My name is Dr Patrick Holloway and I work at the ASEM LLL Hub at UCC. As CR&DALL members work closely with the ASEM LLL Hub, I am pleased to take the opportunity to tell subscribers a little about my background with adult education.
After finishing my Masters in Creative Writing from the University of Glasgow, I moved to Porto Alegre, Brazil, to spend time with my soon-to-be wife, who is from there. Through my undergraduate and Masters degrees, I worked with teaching English and English literature, and when I moved to Brazil, I started teaching in an English school for adult learners. I also went on to do my PhD in PUCRS, where I would end up teaching courses, too, as well as at USP.
In 2016, I opened my own language school for adult learners, which mixed culture with language. My main approach was to create English language courses that were functional, diverse and would appeal to adult learners who had unsatisfactory experiences with learning English in the past. This, through my research in the school, was for varying reasons, but the most common reasons were: material used in classes; timetables; connection with classmates; subject matter.
Whilst doing my PhD and working, I had to quickly master the complex and often overwhelming structures and rules of Portuguese. I was able to identify with my students, as I was going through the same process. The books were dated, I was in the wrong level and grouped with students with whom I did not have much in common, and the time of the classes left me victim to rush hour traffic, which in Brazil is frantic and aggressive.
I wanted my students to first enjoy the classes. It is surprisingly common how often this is overlooked. Most students who came to my school and did the placement interview complained of their previous experiences. The burden of learning English. I liked to give the example to them of how I can wake up at 6am to play tennis, but never to go to the gym. Once you enjoy something, the motivation follows. So, I went about getting to know each student before they started at the school. Creating ‘tailor made’ classes for those who studied privately, and if studying in a group, making sure they went into one that was not only of their level, but had students who were of a similar age, had similar interests, and principally, had common goals in their journey to second (or third, sometimes fourth) language acquisition.
Each student chose their preferred time to have class. The material we used was modern, interesting and tied in closely with the English they needed in their day-to-day. I should mention, too, that the school was modern, had a bar and coffee area, and there were monthly happy hours for all students to connect and practice their English. I also had events in English: St. Patrick’s day, with live Irish music and quizzes; TV night, with clips and vocabulary games. Also, I tried to make sure that there were courses for every type of student: English Through Literature, English for over 60s; English through Music; English through Films; Culture Classes; Cooking classes in English; Book clubs.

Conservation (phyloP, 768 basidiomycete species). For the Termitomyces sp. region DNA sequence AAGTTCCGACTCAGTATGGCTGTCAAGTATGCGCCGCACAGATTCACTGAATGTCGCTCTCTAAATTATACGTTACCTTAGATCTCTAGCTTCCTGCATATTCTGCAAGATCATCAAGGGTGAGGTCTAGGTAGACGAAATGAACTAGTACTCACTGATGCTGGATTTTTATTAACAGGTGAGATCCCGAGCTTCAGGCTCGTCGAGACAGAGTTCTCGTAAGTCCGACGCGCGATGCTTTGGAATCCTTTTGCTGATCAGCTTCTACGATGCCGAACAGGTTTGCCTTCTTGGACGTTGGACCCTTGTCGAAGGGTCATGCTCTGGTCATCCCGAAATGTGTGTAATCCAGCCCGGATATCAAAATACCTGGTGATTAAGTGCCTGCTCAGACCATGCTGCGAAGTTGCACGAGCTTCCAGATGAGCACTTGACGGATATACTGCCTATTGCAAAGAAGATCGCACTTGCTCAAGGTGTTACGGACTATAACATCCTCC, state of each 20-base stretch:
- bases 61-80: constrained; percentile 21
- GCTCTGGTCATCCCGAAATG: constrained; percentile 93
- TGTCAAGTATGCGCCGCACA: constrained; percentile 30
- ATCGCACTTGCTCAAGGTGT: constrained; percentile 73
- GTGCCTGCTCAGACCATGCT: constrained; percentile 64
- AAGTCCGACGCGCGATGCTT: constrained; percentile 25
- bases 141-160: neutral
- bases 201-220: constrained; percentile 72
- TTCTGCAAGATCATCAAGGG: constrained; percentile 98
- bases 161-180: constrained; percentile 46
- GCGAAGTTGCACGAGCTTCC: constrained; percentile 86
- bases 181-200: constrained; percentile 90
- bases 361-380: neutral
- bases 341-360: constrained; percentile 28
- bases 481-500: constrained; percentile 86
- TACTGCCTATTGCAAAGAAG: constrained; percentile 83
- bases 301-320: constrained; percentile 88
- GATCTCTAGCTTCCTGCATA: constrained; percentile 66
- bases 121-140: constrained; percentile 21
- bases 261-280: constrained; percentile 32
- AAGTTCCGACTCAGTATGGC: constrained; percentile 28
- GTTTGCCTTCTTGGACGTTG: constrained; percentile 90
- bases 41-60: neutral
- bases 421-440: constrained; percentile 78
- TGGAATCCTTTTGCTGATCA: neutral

What I soon learned was that when the classroom embraced lifelong learning, the experience was better not only for the students, but also for the teachers. The content was rich, the learning process was enjoyable, and the students’ view and approach to learning would never be the same again. I had students from all paths of life, CEOs of multinational companies, professors, lawyers, cooks, retired workers, writers, nightclub owners. I also had outreach programs for adult learners who had never studied English before due to the limitations that the severe disparity of wealth inflicts. It was an all-inclusive, welcoming environment that focused on the needs, restraints and barriers that a lot of adult learners face.
Lifelong learning in Brazil, and access to the type of education that Paulo Freire fought for, is certainly under attack from the far right, who sees his ethos as dangerously subversive. What is important, amongst the onslaught from Bolsonaro and other politicians who seem to believe he was a deranged revolutionary, is to contextualize Freire’s views on education, in relation to Lifelong Learning. His views on traditional education, that could sometimes ‘dehumanise’, is an important view when thinking about adult learners who have had damaging experiences in their education journey in the past. Just as important is his ideas about the ‘banking concept of education,’ that leaves very little room for adult learners’ experiences. One thing is certain, though, and it is something that Freire himself believed: knowledge and culture is always changing. How we adapt to this is crucial in context of adult learners and providing positive experiences in their educational journeys.
That being said, I’d like to thank Michael Osborne for the invitation to write for CR&DALL. I’d also like to reach out to anyone working in Brazil, or any Brazilian colleagues here. I’d be happy to help out and collaborate with you in the future.
Stay safe and thank you,
Dr Patrick Holloway